by David A. Love
Remember the name Aramis Ayala. She is a black woman and a Florida prosecutor who is taking a stand against the death penalty, and she is catching hell for it. It’s a lesson we know all too well: when high-profile black professionals in positions of power take a stand against injustice, the system will attempt to put them down and silence them.
Ayala, the Orange-Osceola County State Attorney in Orlando, is the first black elected prosecutor in Florida state history. She has decided not to seek the death penalty in capital murder cases. As a result of her move to not seek the death penalty for Markeith Loyd — who was charged with killing both his pregnant girlfriend and an Orlando police officer — Gov. Rick Scott removed her from the case. A special prosecutor is now handling the case, and Ayala has filed a motion to stay on it.
“To put it bluntly, law enforcement officers throughout Florida are outraged over the decision that was made in this case,” said Orange County Sheriff Jerry Demings regarding Ayala. “I’ve also heard from many citizens who share the same feeling.” A Seminole County court employee was fired for advocating on Facebook that Ayala “should be tarred and feathered if not hung from a tree.”
Described as a “long shot” by the Orlando Sentinel, Aramis Ayala received $1.4 million from George Soros in her campaign bid for the top prosecutor spot, one of a dozen reform-minded D.A. candidates the philanthropist supported. In Central Florida, which is becoming increasingly black and Latino, Ayala’s principled death penalty stance makes sense.
A 2015 Pew Research Center survey found that support for the death penalty has been on the decline. And while a majority of whites (63 percent) have supported executions in recent years, only 34 percent of African-Americans and 45 percent of Latinos have approved of death sentences. There is a reason for this racial disparity in support for the death penalty: People of color are the ones being put to death, a remnant of Jim Crow lynching, and a reflection of an unjust system rife with abuse, corruption and racial bias, in which 95 percent of the elected prosecutors are white, and 83 percent are men.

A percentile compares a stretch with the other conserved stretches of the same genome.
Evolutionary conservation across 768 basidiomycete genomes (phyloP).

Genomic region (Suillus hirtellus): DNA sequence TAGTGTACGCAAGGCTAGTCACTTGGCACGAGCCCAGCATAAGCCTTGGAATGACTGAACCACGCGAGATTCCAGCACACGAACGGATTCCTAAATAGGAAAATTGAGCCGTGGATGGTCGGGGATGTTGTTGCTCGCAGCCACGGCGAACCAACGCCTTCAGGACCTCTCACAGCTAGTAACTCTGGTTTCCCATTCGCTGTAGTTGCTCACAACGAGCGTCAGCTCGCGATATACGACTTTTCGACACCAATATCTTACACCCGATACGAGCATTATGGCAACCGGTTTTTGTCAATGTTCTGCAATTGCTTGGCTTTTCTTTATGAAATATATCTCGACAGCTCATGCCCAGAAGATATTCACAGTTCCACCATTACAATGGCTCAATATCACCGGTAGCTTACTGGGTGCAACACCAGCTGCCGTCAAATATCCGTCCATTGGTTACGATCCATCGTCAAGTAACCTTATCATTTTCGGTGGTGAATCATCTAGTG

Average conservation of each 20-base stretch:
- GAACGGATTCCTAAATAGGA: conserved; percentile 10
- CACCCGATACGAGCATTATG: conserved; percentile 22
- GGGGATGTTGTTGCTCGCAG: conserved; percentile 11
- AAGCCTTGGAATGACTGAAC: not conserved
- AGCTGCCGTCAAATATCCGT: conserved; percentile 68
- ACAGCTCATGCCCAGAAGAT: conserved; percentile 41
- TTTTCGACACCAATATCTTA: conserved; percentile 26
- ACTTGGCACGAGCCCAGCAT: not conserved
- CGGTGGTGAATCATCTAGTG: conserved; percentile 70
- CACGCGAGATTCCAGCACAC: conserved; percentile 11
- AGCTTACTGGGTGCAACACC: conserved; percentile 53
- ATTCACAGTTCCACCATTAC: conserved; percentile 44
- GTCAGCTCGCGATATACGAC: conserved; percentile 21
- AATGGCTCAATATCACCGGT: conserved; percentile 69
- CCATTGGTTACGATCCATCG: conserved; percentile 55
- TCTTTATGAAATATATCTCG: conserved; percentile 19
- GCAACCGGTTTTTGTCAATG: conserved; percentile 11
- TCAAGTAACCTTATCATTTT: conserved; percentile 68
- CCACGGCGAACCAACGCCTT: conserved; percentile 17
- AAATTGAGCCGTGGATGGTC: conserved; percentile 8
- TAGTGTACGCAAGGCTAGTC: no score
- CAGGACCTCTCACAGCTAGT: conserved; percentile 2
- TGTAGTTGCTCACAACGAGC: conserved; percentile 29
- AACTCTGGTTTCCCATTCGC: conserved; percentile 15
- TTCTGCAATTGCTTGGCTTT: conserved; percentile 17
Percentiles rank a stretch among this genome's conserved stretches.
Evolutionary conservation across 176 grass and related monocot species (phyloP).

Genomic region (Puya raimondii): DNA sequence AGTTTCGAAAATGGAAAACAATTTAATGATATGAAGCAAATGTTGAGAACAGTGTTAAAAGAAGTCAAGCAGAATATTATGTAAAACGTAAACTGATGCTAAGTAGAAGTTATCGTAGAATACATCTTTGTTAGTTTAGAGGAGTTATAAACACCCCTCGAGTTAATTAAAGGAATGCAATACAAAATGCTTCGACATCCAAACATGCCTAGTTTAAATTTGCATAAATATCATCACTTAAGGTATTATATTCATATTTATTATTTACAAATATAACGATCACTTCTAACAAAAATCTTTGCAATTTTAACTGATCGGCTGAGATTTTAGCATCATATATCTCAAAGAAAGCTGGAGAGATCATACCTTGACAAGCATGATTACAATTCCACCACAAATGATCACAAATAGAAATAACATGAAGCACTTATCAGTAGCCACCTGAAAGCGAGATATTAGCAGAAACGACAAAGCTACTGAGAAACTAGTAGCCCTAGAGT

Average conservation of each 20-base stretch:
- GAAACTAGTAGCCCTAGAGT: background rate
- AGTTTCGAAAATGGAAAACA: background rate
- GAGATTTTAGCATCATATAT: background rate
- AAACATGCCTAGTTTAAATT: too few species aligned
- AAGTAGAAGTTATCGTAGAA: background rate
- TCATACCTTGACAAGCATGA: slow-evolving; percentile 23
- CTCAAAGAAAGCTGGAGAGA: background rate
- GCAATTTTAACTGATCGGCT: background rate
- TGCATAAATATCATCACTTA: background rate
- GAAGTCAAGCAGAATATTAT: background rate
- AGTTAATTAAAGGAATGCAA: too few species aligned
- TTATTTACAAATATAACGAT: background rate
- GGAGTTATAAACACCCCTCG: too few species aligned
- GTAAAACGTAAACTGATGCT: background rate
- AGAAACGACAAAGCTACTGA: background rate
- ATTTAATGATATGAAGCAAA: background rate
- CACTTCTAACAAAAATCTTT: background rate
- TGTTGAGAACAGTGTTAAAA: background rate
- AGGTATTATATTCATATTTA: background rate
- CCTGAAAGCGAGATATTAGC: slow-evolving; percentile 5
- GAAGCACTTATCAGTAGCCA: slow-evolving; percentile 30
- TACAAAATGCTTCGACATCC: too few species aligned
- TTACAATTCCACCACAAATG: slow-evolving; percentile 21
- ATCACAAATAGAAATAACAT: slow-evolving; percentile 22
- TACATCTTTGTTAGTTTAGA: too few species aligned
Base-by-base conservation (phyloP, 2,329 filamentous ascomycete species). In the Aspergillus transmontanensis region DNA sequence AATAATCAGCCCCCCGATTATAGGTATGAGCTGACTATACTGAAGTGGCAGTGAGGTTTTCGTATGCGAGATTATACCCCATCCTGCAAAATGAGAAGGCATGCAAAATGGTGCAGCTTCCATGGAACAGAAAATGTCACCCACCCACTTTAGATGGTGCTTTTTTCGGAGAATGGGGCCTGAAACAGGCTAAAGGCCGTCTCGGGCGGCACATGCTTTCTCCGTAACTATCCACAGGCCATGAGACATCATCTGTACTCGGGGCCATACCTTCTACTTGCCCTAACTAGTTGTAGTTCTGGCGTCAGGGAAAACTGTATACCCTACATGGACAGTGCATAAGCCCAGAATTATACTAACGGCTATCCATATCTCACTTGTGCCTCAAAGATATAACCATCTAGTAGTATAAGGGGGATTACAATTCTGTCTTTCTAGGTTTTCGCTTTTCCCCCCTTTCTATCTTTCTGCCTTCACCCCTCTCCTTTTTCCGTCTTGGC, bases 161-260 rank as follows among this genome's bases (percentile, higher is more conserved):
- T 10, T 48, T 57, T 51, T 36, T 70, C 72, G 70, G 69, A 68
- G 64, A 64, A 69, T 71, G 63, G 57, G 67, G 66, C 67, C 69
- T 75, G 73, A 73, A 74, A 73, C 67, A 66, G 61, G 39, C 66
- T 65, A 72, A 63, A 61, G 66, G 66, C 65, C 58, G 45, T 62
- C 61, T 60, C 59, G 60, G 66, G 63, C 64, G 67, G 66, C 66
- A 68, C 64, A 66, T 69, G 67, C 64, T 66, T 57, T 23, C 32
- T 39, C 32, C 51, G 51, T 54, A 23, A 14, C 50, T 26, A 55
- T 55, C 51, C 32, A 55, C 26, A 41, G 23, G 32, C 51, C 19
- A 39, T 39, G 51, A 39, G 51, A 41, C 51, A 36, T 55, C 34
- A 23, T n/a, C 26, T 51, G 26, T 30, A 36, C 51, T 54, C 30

Florida is particularly concerning because it has the highest number of exonerations of death row inmates due to innocence, which is 23 people. Only this month did the state pass a law requiring a unanimous jury recommendation before judges can impose the death penalty. Previously, only 10 jurors sufficed.
Both history and current events have shown that when prominent black folks use their positions to stand up for racial justice, they find themselves under the gun. Some of the more recent examples include Marilyn Mosby, the Baltimore State’s Attorney who took a stand and went after the cops involved in the death of Freddie Gray. Three officers were acquitted, and the charges against the others were dropped, and now the officers are going after her.
Another example is Colin Kaepernick, the NFL star who took a stand by taking a knee during the national anthem in protest of police violence against black people. Now, Trump is taking credit for the former San Francisco 49ers quarterback’s unemployment.
Aramis Ayala is only doing what black leaders are expected to do when placed in positions to effect change. Now, the community must back her up, and all those who stand up and speak up for justice.
Follow David A. Love on Twitter at @davidalove.